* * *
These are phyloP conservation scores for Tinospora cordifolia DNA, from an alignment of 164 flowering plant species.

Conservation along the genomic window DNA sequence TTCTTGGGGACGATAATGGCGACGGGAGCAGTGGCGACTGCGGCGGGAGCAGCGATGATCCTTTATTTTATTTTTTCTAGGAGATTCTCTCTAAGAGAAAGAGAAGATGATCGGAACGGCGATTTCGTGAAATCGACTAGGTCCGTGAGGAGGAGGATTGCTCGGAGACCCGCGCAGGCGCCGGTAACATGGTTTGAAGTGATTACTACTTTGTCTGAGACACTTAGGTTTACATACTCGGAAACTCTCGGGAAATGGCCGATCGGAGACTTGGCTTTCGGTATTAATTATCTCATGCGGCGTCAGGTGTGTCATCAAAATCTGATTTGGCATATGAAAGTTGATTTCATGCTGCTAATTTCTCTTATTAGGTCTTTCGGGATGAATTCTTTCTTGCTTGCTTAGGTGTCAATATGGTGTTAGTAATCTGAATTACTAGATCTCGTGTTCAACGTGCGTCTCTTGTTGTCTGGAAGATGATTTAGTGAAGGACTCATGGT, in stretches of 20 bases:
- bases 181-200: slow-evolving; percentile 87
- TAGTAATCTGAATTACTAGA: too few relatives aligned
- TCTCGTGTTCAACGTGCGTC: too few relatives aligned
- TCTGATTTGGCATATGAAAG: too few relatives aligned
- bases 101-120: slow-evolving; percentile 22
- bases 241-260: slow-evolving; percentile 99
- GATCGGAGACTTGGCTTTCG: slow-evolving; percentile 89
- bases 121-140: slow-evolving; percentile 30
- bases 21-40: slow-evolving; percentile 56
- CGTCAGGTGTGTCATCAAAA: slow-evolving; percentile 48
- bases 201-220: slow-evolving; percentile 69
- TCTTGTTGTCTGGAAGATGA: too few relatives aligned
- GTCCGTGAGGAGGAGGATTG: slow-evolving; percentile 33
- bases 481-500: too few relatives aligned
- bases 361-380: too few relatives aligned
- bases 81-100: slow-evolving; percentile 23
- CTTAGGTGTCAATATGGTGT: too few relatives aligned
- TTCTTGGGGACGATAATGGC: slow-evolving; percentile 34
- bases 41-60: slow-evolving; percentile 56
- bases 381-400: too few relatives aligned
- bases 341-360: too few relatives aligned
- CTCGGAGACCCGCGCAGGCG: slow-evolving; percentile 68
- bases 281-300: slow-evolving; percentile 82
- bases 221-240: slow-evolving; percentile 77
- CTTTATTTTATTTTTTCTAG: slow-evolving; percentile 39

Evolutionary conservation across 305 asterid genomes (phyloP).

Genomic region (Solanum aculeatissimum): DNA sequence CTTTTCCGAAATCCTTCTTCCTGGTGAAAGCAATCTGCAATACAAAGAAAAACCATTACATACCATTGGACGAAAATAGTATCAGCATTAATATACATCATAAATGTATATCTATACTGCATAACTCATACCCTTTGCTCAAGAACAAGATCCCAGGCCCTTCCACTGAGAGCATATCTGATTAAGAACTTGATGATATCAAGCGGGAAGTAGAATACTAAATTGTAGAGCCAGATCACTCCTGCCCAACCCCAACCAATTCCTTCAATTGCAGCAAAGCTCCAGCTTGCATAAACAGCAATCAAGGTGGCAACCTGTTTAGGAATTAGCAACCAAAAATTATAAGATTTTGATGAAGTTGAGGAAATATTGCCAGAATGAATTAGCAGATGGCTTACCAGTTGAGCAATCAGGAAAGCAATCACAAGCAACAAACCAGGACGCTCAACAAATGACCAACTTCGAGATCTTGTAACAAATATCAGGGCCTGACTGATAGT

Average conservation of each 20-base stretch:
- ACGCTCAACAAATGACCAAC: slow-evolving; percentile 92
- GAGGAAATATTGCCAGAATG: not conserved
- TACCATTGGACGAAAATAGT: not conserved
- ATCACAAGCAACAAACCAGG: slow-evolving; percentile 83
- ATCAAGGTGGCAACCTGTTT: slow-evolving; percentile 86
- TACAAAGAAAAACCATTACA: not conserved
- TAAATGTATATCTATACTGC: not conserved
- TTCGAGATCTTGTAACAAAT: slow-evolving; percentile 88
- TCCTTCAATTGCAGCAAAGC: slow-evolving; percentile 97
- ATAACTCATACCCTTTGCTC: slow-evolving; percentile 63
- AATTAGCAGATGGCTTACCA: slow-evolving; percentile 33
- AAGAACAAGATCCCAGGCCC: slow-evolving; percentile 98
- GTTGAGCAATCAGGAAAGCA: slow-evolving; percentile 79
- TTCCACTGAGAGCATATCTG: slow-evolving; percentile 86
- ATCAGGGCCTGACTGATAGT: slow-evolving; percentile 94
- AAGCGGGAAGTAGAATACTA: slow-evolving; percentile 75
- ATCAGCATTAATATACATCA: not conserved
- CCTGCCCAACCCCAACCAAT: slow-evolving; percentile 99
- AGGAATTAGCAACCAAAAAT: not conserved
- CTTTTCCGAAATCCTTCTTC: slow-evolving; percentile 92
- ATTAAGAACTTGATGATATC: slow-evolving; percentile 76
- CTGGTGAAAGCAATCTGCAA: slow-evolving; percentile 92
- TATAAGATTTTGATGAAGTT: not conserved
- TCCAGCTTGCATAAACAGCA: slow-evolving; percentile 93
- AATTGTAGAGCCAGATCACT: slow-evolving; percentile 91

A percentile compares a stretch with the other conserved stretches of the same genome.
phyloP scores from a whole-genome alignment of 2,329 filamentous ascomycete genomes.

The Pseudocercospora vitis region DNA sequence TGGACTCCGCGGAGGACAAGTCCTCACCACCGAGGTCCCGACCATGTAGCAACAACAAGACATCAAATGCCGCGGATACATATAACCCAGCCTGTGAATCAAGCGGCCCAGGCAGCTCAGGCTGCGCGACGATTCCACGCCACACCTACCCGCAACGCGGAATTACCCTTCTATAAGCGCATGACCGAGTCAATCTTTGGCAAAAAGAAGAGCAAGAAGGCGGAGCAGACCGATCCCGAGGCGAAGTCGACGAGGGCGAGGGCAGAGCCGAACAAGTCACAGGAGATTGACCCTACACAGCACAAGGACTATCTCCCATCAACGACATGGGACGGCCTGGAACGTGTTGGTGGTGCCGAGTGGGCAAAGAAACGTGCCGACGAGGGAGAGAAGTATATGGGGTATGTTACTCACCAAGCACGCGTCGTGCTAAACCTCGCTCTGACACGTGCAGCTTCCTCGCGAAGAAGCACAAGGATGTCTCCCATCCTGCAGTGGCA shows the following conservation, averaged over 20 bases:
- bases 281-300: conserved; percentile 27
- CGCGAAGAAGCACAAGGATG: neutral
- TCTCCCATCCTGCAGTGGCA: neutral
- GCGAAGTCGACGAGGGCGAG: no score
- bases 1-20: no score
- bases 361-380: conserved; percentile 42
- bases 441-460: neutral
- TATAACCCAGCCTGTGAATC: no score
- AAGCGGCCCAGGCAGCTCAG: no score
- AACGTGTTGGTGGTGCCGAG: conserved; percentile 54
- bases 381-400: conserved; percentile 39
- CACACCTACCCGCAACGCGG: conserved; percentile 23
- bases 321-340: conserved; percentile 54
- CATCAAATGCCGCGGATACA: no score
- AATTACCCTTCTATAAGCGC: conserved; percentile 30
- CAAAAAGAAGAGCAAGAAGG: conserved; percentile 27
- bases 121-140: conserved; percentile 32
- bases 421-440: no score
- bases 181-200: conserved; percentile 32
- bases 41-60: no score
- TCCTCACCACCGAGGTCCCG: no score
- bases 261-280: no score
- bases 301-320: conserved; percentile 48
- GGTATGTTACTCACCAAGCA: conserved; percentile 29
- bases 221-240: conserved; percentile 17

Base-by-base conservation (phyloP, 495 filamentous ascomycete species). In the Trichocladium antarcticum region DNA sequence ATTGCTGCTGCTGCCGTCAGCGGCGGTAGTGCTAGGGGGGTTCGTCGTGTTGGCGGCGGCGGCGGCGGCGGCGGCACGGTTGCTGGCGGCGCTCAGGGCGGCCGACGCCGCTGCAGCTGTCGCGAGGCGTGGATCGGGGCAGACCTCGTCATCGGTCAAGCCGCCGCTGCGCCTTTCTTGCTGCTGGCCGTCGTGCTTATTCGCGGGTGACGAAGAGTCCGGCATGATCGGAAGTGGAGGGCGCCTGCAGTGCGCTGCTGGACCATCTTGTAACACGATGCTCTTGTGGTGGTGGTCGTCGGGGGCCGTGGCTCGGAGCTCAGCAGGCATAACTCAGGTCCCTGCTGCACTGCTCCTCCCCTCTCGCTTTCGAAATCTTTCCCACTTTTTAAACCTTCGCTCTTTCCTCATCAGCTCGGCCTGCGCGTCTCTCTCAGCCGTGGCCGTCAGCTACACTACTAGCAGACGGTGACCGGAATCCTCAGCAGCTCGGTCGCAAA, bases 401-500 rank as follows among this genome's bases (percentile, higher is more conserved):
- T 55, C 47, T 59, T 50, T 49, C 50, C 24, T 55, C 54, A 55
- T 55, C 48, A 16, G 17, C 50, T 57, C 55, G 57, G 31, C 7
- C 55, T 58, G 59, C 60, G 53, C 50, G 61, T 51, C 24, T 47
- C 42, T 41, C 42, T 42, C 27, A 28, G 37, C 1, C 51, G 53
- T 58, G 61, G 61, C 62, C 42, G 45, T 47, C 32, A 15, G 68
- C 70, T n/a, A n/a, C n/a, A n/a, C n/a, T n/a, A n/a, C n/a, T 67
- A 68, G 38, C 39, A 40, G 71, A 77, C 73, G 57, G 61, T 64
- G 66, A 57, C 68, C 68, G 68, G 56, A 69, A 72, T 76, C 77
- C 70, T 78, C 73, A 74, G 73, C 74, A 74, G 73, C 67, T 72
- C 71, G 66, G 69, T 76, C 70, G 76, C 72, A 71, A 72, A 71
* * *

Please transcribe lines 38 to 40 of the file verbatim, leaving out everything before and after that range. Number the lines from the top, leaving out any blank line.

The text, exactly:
- TTCGAGATCTTGTAACAAAT: slow-evolving; percentile 88
- TCCTTCAATTGCAGCAAAGC: slow-evolving; percentile 97
- ATAACTCATACCCTTTGCTC: slow-evolving; percentile 63